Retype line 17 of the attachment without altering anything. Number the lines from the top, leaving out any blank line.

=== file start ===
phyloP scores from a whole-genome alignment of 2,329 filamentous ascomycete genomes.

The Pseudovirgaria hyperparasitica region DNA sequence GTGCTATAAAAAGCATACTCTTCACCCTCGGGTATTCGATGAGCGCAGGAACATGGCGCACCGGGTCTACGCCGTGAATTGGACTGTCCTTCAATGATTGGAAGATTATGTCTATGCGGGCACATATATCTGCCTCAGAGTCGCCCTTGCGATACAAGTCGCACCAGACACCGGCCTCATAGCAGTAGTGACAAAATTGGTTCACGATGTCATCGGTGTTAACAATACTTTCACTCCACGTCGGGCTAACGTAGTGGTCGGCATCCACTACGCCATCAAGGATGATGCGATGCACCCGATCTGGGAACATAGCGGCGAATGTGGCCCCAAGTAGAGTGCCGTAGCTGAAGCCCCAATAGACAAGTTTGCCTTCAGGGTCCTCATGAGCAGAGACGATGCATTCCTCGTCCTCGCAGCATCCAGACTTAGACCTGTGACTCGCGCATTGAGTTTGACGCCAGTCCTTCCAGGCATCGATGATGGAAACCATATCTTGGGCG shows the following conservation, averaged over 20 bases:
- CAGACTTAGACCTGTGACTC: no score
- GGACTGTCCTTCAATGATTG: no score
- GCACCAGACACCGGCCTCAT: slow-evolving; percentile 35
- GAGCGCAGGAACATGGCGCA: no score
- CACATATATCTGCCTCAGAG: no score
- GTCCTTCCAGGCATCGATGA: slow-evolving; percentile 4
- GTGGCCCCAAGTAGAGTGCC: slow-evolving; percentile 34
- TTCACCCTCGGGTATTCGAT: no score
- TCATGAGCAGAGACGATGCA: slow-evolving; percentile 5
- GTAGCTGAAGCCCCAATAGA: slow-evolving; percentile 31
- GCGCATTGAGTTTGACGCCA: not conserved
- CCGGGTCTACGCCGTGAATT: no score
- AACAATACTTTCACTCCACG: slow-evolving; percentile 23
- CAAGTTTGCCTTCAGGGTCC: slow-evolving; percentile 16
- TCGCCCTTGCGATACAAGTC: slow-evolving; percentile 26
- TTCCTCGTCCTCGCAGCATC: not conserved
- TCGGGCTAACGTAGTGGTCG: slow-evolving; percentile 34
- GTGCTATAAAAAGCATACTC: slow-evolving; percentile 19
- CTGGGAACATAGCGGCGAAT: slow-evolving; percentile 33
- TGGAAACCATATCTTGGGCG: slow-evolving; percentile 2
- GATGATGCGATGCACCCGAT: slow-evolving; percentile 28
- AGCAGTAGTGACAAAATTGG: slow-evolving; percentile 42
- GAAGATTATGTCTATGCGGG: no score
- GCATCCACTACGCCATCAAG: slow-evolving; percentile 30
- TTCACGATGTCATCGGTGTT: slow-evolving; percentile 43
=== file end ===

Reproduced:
- TCGCCCTTGCGATACAAGTC: slow-evolving; percentile 26